thermostat  = Thermostat.new(thermometer: thermometer, furnace: furnace)

    expect { thermostat.check_temperature }.to raise_error
  end

end

# >> .F.
# >>
# >> Failures:
# >>
# >>   1) Thermostat leaves the furnace when the temperature is comfortable
# >>      Failure/Error: $SiB.record_result(34, (expect(furnace).to_not have_...
# >>        Double expected to have received turn_on, but that object is not ...
# >>      # xmptmp-in21220gR.rb:34:in `block (2 levels) in <main>'
# >>
# >> Finished in 0.00288 seconds (files took 0.10377 seconds to load)
# >> 3 examples, 1 failure
# >>
# >> Failed examples:
# >>
# >> rspec  # Thermostat leaves the furnace when the temperature is comfortable
# >>

This is because in this case, since we aren't expecting the #turn_on message to be sent, we didn't bother setting it up with a default return value. Since RSpec doesn't know we are interested in this message, it doesn't configure our test double to record calls—or the lack of calls—to this method.

The most obvious way to fix this is to go ahead and tell the double that it might receive the #turn_on message.

require "rspec/autorun"

class Thermostat
  def initialize(thermometer:,furnace:)
    @thermometer = thermometer
    @furnace     = furnace
  end

  def check_temperature
    temp = @thermometer.temp_f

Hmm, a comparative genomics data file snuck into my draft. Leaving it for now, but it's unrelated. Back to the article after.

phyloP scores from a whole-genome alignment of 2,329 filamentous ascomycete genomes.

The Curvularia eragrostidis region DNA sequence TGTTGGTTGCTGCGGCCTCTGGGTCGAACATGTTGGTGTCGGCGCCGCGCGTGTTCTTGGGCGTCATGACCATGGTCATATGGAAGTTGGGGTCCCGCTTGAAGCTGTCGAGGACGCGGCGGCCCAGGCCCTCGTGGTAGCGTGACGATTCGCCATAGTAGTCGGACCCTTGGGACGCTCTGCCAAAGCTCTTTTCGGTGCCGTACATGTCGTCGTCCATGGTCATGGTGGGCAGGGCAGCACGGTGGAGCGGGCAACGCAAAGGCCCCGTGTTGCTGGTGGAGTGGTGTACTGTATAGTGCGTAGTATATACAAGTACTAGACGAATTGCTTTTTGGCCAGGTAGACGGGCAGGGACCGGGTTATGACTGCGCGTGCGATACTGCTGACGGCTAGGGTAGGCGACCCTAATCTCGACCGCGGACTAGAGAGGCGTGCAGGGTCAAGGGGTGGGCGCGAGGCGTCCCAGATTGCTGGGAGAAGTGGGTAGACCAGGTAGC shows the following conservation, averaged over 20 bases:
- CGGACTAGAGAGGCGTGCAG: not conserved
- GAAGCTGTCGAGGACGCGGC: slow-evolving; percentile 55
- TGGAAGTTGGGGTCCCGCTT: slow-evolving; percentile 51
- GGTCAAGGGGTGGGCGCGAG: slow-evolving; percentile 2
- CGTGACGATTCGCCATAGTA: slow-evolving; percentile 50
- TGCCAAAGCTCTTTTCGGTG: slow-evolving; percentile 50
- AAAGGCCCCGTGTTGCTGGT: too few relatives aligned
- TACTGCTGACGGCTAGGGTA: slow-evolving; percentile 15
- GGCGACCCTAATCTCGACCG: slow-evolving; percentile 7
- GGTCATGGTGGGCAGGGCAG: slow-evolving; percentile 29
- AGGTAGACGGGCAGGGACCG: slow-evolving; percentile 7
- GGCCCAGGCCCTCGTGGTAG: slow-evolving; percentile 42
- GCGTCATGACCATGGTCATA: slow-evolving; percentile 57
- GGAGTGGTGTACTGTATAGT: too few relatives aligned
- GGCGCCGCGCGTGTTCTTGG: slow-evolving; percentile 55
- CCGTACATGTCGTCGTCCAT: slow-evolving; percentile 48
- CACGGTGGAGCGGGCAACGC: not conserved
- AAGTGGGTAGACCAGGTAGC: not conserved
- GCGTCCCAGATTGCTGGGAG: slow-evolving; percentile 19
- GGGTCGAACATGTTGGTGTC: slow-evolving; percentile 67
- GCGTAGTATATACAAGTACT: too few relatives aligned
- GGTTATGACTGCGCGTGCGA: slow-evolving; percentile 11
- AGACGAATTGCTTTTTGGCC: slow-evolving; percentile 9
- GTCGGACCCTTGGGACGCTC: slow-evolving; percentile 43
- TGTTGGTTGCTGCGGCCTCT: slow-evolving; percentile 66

if temp <= 67
      @furnace.turn_on or fail "Furnace could not be lit"
    end
  end
end

RSpec.describe Thermostat do

  it "turns on the furnace when the temperature is too low" do
    thermometer = double(temp_f: 67)
    furnace     = double(turn_on: true)
    thermostat  = Thermostat.new(thermometer: thermometer, furnace: furnace)

    thermostat.check_temperature
    expect(furnace).to have_received(:turn_on)
  end

  it "leaves the furnace when the temperature is comfortable" do
    thermometer = double(temp_f: 72)
    furnace     = double(turn_on: true)
    thermostat  = Thermostat.new(thermometer: thermometer, furnace: furnace)

    thermostat.check_temperature
    expect(furnace).to_not have_received(:turn_on)
  end

  it "raises an exception when the furnace fails to light" do
    thermometer = double(temp_f: 67)
    furnace     = double(turn_on: false)
    thermostat  = Thermostat.new(thermometer: thermometer, furnace: furnace)

    expect { thermostat.check_temperature }.to raise_error
  end

end

# >> ...
# >>
# >> Finished in 0.00213 seconds (files took 0.08984 seconds to load)
# >> 3 examples, 0 failures
# >>

But another way to do it is to configure the double as a null object double. This kind of double is set up to respond to and record any possible message.

require "rspec/autorun"

class Thermostat
  def initialize(thermometer:,furnace:)
    @thermometer = thermometer
    @furnace     = furnace
  end

  def check_temperature
    temp = @thermometer.temp_f
    if temp <= 67
      @furnace.turn_on or fail "Furnace could not be lit"
    end
  end
end

RSpec.describe Thermostat do

  it "turns on the furnace when the temperature is too low" do